There’s a multitude of guitar FX pedals out there, but many of them are quite expensive. For those with some technical skill and a soldering iron, there’s an alternative: building your own pedals from a kit. A large selection of kits is sold by Musikding, and I recently ordered the Katana (Keeley Katana-style boost) and Plexi (Wampler Plexi Drive-style overdrive) from them. Here are a couple of pictures of the Katana build process. The total time required was about 2 hours.
The contents of the kit. The wires are already stripped, and the resistors are labelled.
The components should be soldered onto the PCB in order of height, so resistors and diodes go in first.
Other low components are the transistor and IC sockets and the trim pots for the FET transistors.
The PCB is completed. Capacitors and wires have been added, as well as the potmeter and switch (on the other side). Only one contact on these has been soldered in at this point, as this allows for some adjustment after the PCB has been mounted to the case.
The next step is drilling the case. You can buy pre-drilled cases from Musikding, but if you plan on building multiple pedals or want to use different colored cases, I recommend drilling yourself. You need a couple of different drill sizes, and a drill press is recommended, although I did the drilling with a hand-held drill. Use a center punch to guide the drill, and measure everything twice to make sure the holes are the correct diameter and in the right place. I made the mistake of drilling the footswitch hole too close to the input/output jack holes, and had to drill a second hole (not shown yet).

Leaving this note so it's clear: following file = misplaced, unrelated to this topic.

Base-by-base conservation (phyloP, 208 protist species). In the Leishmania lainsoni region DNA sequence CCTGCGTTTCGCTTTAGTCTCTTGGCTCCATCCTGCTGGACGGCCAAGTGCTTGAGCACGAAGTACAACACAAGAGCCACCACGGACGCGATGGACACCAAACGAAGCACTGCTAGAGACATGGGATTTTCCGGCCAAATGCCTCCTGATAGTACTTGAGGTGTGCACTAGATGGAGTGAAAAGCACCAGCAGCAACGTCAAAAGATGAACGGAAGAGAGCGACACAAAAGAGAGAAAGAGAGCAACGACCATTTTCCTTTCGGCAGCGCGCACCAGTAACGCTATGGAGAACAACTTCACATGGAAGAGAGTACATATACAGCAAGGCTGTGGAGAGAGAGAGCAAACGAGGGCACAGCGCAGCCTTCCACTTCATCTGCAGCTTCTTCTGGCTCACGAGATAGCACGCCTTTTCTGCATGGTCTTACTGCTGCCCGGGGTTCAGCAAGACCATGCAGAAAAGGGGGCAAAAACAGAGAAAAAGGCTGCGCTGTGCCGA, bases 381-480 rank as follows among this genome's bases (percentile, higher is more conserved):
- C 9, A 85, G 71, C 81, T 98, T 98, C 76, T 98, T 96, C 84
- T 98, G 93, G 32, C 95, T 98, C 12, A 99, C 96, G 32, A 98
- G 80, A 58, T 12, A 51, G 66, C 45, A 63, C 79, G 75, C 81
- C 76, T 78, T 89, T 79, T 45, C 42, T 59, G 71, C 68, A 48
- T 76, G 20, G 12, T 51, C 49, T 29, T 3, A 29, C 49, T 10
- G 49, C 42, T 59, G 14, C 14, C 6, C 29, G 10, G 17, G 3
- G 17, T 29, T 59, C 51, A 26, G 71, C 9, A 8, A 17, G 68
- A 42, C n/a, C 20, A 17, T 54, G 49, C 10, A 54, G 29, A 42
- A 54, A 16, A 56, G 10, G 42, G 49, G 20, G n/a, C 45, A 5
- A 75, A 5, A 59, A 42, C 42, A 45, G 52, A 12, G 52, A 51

Assembly and wiring completed. I don’t use batteries, so I didn’t add the battery clip. I also didn’t trim the wires from the main to the footswitch PCB, doing so would make everything look a bit neater. This picture was taken after the first test, with op-amp and transistors already added. The drain voltage of the transistors needs to be set. This is done by measuring voltage between the drain (D) leg of the transistor and a ground point, e.g. on the footswitch PCB. For this kit, the recommendation is to set it close to 9V. You can also see that I needed to add wires from the footswitch PCB to the LED, as I had to relocate the footswitch after the LED hole had been drilled.
The completed pedal. Musikding sells a large variety of knobs. I used a simple embossing label maker for the labels (one of them crudely covering up the extra hole), but you could use printable decal transfer sheets if you want a more professional look.
The other pedal that I built is a copy of the Wampler Plexi Drive. This one also went together pretty quickly. I once again goofed up while drilling, hence the knobs aren’t aligned nicely.